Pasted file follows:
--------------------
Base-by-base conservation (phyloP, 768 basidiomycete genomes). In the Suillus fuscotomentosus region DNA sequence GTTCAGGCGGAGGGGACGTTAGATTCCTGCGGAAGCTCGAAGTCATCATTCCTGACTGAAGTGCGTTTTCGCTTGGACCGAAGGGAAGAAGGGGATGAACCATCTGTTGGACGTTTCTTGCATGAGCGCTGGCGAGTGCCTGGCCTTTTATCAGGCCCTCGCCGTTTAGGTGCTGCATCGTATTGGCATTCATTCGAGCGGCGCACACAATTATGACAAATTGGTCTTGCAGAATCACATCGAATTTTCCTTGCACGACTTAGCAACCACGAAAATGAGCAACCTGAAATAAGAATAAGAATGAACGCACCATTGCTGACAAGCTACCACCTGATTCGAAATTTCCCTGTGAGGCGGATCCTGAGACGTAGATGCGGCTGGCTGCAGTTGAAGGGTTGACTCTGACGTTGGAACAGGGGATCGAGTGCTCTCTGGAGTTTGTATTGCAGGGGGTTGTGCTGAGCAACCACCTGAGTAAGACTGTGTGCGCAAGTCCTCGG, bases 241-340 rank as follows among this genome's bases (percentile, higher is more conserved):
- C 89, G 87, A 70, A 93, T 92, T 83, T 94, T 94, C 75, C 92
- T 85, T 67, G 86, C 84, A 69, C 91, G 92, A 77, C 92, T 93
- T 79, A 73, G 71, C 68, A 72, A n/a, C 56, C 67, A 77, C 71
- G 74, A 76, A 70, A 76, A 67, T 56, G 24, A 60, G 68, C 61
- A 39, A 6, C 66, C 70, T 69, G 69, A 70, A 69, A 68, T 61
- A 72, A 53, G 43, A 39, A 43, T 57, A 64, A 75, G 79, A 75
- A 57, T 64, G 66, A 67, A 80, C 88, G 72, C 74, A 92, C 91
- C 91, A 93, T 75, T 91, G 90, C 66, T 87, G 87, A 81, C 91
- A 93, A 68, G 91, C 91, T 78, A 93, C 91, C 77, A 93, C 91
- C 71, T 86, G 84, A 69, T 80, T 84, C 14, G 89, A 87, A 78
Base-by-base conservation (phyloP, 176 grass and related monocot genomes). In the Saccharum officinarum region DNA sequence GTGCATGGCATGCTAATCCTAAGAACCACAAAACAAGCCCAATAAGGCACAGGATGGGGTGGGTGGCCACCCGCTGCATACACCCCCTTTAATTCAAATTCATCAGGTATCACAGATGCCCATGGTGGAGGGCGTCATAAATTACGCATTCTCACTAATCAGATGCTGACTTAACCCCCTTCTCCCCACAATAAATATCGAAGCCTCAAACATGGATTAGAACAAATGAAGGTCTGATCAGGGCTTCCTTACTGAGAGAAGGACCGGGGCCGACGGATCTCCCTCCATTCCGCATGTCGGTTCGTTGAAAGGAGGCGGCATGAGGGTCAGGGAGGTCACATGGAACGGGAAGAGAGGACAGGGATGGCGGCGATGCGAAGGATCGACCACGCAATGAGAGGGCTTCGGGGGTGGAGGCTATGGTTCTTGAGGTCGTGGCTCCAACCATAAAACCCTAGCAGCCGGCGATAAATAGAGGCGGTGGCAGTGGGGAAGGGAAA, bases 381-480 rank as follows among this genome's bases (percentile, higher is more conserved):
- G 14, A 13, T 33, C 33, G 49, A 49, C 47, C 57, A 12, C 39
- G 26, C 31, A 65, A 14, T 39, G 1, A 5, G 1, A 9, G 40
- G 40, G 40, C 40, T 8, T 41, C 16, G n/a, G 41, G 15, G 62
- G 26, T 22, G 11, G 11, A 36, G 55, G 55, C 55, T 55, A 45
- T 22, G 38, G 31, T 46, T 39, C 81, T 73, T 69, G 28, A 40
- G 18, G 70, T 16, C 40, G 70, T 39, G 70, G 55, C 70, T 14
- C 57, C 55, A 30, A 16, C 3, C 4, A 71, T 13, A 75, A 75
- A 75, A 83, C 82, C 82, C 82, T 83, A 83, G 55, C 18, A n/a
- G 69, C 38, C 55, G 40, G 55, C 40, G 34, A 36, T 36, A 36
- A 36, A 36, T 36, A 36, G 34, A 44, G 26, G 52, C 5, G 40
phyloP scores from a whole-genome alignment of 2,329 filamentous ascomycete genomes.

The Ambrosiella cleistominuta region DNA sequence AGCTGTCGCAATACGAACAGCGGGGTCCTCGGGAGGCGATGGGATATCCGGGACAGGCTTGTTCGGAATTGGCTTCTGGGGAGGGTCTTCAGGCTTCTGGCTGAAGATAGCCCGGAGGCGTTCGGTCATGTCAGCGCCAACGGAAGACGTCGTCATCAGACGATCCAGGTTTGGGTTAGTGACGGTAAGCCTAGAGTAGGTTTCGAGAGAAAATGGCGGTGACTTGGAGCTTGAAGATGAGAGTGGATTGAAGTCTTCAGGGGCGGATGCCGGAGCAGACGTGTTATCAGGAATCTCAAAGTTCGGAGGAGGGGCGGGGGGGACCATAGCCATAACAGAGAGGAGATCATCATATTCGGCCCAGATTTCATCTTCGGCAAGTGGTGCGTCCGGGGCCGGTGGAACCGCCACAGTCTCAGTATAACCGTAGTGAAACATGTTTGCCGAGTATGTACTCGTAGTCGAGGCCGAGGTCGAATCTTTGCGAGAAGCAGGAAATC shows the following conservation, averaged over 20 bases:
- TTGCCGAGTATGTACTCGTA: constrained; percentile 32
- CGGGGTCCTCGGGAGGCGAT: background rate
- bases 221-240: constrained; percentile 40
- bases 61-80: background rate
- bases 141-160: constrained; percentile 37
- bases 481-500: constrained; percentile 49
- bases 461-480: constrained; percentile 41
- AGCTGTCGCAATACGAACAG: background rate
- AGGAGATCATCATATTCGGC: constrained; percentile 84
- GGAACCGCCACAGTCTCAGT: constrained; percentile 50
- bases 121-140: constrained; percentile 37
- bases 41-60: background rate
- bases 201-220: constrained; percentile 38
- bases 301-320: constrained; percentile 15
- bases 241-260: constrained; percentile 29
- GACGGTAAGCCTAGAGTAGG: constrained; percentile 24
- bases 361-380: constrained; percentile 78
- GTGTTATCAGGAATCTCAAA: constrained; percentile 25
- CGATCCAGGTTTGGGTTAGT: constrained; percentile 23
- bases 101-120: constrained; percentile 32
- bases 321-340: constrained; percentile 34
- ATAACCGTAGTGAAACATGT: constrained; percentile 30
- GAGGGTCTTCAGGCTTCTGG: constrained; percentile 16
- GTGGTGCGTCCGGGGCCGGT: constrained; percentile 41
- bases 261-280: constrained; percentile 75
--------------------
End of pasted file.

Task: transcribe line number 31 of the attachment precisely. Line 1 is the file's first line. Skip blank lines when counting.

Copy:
- bases 461-480: constrained; percentile 41